To understand Paris, you must sit in a cafe--perhaps at a sidewalk table beneath lush plane trees facing a broad boulevard or historic square, perhaps on a leatherette banquette inside a dim neighborhood bar/tabac on an obscure side street. You must sip an espresso, a Perrier, a glass of wine, whatever, and watch the world go by (or come through the door). You must let the sense of the city soak in. Above all, you must take your time. The hours spent at a cafe--hours of watching, thinking, idling--aren't wasted. They're part of the ebb and flow of the French day, giving it rhythm and meaning.
In America, the word \o7 cafe\f7 has come to mean a casual eating place--a lunch counter, a purveyor of quick, inexpensive food. In Paris--which did not invent cafes, but which has raised them to their highest form--the same word describes not just a genre of refreshment station but a whole way of life. The cafes of Paris define the way the city looks and feels as much as any Eiffel Tower or Notre-Dame. Paris \o7 is\f7 cafes.
Cafes in Paris acknowledge the importance in our lives of not just private but also public sociability. In a cafe (you won't be the first to remark), you can be alone without being lonely. Cafes are animated by the love of laughter and of the word--both spoken and written; the solitary writer at the corner table, the solitary reader in the window, are essential to the cafe concept. As with any culturally specific institution, there are unwritten rules for the proper use and enjoyment of cafes (see page 43)--but cafes in general are extremely democratic. Anyone with the price of a beverage can use them--can sit in them, not just to read or write but to meet friends, talk, flirt, look and listen, dream.
It is said that the world's first cafe opened in Istanbul (the Turks were great popularizers of coffee) in 1550. Paris got \o7 its\f7 first one in 1686, when a Sicilian named Francesco Procopio dei Coltelli opened an establishment called Le Procope on the Left Bank, on what is now the Rue de l'Ancienne Comedie. It is still in existence on the same site, having closed and opened several times--reviving most recently in 1952 as a restaurant now mainly patronized by tourists, who may or may not be impressed by the fact that Voltaire, Diderot and Rousseau drank on the premises.
In the 19th Century, the focus of Parisian cafe life shifted from the Left to the Right Bank, to the gilded and chandelier-hung establishments of the Grands Boulevards--that once-elegant series of broad thoroughfares that leads from the Opera to the Place de la Republique. At the same time, painters, writers and all-purpose bohemians began to haunt the steamy cabarets of Montmartre.
The everyday corner cafe, or \o7 cafe du coin\f7 , now so emblematic of Paris, began to flourish in the city around the turn of the century, when hardy rural types from the Auvergne in central France began to set up shop in the capital to sell coal and charcoal for heating and cooking. They offered wine and strong drink to their customers along with other kinds of fuel, thus providing meeting places for ordinary Parisians who weren't interested in gilt or bohemian pursuits. The descendants of these establishments are everywhere in Paris today--scruffy generic places that supply such basic components of Parisian life as jolts of thick black \o7 cafe serre\f7 , darkly aromatic French cigarettes, stamps and lottery tickets, telephones and lavatories of dubious sanitation. Occasionally, authentic old cafes from the early years of the century still exist in virtually unchanged form--inevitably mythically smoky, scented with damp wood and anis and equipped with a long zinc bar, a mustachioed \o7 patron\f7 and a clientele of accordionists and market porters.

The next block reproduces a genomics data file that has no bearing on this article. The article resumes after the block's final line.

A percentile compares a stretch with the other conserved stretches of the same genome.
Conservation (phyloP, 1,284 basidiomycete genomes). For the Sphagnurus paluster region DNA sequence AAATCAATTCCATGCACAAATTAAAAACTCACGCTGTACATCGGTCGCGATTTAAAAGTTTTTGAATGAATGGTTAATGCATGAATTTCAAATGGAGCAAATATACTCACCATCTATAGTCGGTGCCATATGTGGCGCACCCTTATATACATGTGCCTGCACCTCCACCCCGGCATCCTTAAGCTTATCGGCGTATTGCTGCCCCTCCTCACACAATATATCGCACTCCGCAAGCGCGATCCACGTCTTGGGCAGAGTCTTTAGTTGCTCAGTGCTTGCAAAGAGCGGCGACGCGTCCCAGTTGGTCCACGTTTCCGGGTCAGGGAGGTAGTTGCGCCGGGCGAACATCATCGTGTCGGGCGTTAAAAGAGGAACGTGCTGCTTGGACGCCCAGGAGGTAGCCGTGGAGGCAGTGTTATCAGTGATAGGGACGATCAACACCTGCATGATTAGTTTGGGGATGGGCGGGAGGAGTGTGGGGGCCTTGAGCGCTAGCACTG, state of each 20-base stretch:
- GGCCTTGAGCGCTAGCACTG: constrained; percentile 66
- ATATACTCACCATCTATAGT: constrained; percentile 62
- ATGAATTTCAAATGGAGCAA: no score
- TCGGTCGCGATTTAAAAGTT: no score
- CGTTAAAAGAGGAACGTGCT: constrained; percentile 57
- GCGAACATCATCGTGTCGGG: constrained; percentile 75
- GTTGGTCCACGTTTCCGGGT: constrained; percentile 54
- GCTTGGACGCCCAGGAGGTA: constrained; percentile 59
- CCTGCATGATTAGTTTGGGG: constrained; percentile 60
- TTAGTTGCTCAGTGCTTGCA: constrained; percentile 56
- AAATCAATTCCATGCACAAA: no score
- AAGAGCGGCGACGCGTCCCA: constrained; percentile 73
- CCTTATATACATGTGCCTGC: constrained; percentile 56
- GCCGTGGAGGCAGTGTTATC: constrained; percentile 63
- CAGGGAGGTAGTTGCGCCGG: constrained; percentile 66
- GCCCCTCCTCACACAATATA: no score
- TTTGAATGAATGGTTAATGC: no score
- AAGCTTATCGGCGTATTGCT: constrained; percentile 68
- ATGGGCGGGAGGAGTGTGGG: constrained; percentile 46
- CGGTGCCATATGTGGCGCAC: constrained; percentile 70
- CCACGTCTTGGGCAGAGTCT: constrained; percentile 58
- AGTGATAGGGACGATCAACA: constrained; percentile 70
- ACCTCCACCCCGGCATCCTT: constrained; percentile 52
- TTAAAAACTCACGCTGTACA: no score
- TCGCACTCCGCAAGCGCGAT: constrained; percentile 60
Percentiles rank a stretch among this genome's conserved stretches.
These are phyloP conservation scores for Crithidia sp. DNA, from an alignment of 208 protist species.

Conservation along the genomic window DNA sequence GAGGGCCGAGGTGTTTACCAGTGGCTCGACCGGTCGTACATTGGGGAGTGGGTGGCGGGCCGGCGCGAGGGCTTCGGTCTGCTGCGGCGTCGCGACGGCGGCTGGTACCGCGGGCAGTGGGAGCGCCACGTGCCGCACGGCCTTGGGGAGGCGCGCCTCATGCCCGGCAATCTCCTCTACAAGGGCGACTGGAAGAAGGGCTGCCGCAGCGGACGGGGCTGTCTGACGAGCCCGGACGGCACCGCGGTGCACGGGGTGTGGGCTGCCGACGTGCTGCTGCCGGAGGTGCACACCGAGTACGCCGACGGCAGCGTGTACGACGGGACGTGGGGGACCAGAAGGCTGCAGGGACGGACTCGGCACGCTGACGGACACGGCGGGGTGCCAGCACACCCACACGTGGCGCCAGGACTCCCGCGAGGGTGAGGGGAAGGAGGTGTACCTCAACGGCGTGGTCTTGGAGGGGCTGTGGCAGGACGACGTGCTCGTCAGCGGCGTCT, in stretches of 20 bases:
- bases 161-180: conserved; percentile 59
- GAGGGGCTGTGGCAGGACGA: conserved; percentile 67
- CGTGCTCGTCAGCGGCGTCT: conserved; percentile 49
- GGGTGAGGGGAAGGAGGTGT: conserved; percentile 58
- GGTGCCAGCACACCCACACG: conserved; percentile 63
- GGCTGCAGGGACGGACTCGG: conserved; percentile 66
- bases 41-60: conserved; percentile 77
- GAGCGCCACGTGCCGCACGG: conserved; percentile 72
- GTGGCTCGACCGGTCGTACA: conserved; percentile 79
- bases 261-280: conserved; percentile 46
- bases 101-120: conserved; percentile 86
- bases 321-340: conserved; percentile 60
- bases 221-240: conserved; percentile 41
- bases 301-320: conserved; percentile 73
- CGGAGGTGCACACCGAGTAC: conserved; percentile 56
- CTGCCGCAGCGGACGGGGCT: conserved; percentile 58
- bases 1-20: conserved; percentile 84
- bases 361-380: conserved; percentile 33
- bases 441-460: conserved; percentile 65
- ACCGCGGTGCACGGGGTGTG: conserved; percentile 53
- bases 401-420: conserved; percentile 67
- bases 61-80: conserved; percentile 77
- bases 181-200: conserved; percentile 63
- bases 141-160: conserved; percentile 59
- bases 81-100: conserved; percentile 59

In the 1920s and '30s, the cafe action crossed the river again, focusing in tough, cheap Montparnasse, in whose modest dives Picasso and his circle--and a slew of expatriate English and American writers with equal talents for drink and letters--helped create the leg end of prewar Paris. In the 1940s and '50s, it was the turn of philosophizing Existentialists, who took flight from their unheated garrets and established all-day residence in the warm and forgiving cafes of Saint-Germain-des-Pres. The literary/artistic/historical cafe still exists, too--often glorious, but often ruinously priced--and sometimes animated by a spirit that suggests a wake more than a party. ( Jean-Paul Sartre and Co. have a lot to answer for.)
In the 1970s, back on the Right Bank, the Marais, reclaimed marshland long known as the city's North African and Jewish quarter, became hot cafe country, as French Yuppies--the so-called BCBG, short for \o7 bon chic bon genre \f7 ("good style, good manners")--gentrified the neighborhood's ancient buildings.